Teaching Terminology and Strategies Referenced In The Lessons
Special teaching and assessment strategies, human supports, and/or individualized equipment required to enable a student to learn and to demonstrate learning. The provincial curriculum expectations for the grade are not altered for a student receiving accommodations.
The process of gathering, from a variety of sources, information that accurately reflects how well a student is achieving the curriculum expectations in a subject or course.
Assessment for Learning: is designed to give teachers information to modify and differentiate teaching and learning activities based on the understanding that students learn in different ways. Teachers can use assessment for learning to streamline and target instruction and resources, and to provide feedback to students to help them advance their learning.
Assessment as Learning: a process of developing and supporting metacognition by focusing on the role of the students as the critical connector between assessment and learning. It requires that teachers help students develop, practices, and become comfortable with reflection, and with a critical analysis of their own learning.
Assessment of Learning: is summative in nature and is used to confirm what students know and can do, to demonstrate whether they have achieved curricular outcomes, and occasionally, to show how they are placed in relation to others.
Declarative statements that describe concepts that transcend grade levels. Big Ideas are essential to provide focus on specific content for all students.
Instructional techniques that require positive interdependence between learners in order for learning to occur. Students must work in groups to capitalize on each other’s resources and skills in order to complete tasks collectively. Everyone succeeds when the group succeeds.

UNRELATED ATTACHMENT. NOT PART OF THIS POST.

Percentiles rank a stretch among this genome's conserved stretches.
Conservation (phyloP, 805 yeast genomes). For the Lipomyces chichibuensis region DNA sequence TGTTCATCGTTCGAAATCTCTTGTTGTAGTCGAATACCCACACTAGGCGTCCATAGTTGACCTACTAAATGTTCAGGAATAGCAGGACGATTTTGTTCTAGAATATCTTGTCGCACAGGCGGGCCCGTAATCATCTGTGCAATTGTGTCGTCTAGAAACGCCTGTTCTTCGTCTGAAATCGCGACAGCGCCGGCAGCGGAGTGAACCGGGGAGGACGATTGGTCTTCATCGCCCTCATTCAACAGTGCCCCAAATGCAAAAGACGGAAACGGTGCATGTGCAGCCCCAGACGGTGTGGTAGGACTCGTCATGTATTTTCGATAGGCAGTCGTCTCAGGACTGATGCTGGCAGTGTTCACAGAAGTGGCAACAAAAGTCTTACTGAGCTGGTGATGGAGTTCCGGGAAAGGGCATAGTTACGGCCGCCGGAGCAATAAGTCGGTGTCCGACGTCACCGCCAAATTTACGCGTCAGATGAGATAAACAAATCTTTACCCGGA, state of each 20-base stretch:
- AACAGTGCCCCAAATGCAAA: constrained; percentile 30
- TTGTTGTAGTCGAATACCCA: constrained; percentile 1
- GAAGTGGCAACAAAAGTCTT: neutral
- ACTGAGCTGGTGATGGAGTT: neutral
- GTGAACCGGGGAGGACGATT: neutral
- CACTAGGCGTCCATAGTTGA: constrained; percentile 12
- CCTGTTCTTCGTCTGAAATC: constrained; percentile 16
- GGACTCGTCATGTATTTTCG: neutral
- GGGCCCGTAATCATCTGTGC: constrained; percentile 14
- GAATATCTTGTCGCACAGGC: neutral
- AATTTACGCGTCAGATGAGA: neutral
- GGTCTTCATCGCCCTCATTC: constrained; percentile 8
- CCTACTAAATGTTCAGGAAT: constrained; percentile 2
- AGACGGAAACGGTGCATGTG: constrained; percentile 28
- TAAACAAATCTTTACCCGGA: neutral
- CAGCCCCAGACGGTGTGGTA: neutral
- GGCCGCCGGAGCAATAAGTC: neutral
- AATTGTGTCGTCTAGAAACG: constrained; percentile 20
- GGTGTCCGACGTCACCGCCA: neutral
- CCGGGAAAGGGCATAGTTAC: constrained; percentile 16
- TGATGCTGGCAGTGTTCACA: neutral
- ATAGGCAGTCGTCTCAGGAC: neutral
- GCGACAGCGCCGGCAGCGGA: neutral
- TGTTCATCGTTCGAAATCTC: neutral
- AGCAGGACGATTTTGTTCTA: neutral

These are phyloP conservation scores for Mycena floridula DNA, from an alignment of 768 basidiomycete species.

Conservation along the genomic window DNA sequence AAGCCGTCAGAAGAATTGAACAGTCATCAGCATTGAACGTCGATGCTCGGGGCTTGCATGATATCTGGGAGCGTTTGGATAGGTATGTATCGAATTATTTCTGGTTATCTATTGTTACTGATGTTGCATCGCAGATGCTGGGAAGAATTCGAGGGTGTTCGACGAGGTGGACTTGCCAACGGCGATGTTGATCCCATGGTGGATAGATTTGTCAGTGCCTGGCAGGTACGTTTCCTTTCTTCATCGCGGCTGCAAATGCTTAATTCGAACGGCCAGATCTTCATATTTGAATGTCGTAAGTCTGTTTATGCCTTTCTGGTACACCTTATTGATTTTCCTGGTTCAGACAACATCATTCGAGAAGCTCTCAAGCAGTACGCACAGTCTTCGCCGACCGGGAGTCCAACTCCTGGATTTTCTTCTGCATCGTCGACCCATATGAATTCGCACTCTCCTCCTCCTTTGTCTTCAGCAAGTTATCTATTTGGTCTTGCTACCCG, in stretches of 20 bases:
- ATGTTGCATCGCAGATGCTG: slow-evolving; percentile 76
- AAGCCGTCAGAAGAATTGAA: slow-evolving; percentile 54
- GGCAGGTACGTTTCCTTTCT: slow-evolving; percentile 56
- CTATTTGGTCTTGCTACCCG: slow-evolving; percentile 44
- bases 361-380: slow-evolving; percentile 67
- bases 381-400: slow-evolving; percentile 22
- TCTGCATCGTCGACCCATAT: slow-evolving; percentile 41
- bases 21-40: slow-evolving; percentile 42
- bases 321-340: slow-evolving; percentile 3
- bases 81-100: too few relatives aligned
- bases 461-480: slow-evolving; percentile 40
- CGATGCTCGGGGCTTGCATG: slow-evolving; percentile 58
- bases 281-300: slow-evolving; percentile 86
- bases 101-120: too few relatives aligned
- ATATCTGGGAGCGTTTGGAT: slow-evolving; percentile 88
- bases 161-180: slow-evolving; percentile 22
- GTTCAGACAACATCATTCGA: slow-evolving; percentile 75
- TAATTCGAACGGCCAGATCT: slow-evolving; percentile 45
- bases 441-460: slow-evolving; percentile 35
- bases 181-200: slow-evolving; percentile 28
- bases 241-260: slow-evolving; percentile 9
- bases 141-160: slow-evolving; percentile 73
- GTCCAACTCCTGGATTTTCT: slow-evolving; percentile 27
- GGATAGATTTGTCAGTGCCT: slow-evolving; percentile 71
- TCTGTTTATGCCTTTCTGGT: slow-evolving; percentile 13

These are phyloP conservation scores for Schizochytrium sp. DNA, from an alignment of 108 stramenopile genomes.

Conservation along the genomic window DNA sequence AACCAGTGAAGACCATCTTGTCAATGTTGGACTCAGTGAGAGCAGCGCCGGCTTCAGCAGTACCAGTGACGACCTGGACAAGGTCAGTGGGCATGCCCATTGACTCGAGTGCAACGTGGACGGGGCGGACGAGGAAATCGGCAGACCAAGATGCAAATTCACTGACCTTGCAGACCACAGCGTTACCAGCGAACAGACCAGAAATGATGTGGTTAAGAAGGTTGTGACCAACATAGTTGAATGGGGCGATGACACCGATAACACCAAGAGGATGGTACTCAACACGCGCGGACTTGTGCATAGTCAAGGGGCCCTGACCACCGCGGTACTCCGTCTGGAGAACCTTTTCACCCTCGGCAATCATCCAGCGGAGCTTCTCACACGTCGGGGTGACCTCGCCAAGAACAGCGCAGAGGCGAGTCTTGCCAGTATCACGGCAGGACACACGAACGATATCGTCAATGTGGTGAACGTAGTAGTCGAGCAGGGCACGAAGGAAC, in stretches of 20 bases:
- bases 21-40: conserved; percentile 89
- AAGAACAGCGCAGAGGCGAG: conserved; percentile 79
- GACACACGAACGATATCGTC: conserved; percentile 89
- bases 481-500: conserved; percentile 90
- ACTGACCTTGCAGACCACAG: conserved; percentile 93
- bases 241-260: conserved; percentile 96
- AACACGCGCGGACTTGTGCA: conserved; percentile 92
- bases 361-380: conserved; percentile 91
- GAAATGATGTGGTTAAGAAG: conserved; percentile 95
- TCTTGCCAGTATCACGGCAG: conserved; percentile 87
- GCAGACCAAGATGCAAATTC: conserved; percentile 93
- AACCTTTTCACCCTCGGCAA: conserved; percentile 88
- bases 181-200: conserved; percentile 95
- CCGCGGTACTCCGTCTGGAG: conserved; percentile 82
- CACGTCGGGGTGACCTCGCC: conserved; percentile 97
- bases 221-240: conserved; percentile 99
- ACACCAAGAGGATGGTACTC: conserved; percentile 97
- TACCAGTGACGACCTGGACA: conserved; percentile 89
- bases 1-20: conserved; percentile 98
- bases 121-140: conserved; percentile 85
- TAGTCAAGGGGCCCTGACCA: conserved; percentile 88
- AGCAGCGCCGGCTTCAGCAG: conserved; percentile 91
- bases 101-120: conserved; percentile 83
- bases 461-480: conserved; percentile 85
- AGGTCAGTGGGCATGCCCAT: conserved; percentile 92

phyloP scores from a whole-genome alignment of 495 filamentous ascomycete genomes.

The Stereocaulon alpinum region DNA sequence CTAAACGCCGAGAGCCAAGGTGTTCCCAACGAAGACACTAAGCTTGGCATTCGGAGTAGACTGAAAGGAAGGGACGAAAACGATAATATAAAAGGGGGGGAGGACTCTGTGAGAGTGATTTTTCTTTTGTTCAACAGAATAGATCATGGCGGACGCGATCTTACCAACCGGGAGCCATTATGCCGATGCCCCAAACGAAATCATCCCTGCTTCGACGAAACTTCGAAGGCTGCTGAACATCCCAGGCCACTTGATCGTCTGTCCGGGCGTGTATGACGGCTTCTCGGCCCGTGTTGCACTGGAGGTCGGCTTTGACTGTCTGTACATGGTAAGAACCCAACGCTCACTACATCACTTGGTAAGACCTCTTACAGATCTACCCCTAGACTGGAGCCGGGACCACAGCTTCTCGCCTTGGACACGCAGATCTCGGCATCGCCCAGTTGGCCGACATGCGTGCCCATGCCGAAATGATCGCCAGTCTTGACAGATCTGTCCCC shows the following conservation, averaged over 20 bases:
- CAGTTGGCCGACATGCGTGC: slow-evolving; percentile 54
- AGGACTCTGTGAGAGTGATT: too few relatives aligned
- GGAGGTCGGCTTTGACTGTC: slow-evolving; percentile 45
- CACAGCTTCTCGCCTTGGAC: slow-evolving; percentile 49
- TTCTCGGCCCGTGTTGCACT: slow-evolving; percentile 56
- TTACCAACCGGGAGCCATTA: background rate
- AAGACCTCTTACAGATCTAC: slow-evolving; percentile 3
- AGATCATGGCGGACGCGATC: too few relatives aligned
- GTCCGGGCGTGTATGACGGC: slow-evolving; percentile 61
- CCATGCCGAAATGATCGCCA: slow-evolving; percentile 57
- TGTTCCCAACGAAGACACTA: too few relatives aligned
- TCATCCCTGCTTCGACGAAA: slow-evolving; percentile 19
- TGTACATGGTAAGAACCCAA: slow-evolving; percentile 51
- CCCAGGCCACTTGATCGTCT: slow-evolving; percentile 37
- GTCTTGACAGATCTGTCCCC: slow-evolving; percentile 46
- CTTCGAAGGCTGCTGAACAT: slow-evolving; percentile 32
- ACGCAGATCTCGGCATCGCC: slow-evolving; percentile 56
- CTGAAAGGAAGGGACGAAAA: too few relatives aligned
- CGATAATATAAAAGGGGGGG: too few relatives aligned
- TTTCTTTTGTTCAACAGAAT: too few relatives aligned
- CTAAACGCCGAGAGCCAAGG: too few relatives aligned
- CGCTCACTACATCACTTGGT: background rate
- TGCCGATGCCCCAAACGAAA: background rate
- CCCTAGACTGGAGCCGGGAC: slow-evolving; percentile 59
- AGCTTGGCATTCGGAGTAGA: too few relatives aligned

Instruction differentiated to suit the needs and learning styles of students in any class. Teachers need to make appropriate choices to suit the students they teach and the activities they have planned. The domains of differentiation include content, process, product and environment. See Learning for All: A Guide to effective Assessment and Instruction for All Students, Kindergarten to Grade 12 (pages 16 to 20), Reach Every Student through Differentiated Instruction (available in PDF on the www.edu.gov.on.ca/eng/teachers/buildingfutures/files/pdf/differentiated7and8.pdf.)
Fundamental components of art works such as colour, form, line, shape, space, texture, and value.
Instructional technique in which students rotate around the classroom looking at work, composing answers to questions, and reflecting on and reacting to the answers given by other groups. The technique is used to encourage active engagement by students in synthesizing important concepts, building consensus, writing, and speaking. http://serc.carleton.edu/introgeo/gallerywalk/index.html
A drama convention in which students allow themselves to be questioned by the rest of the group. The questioners may speak as themselves or in role. (2009 Ontario Arts Curriculum.) See also http://code.on.ca/resource/hot-seating.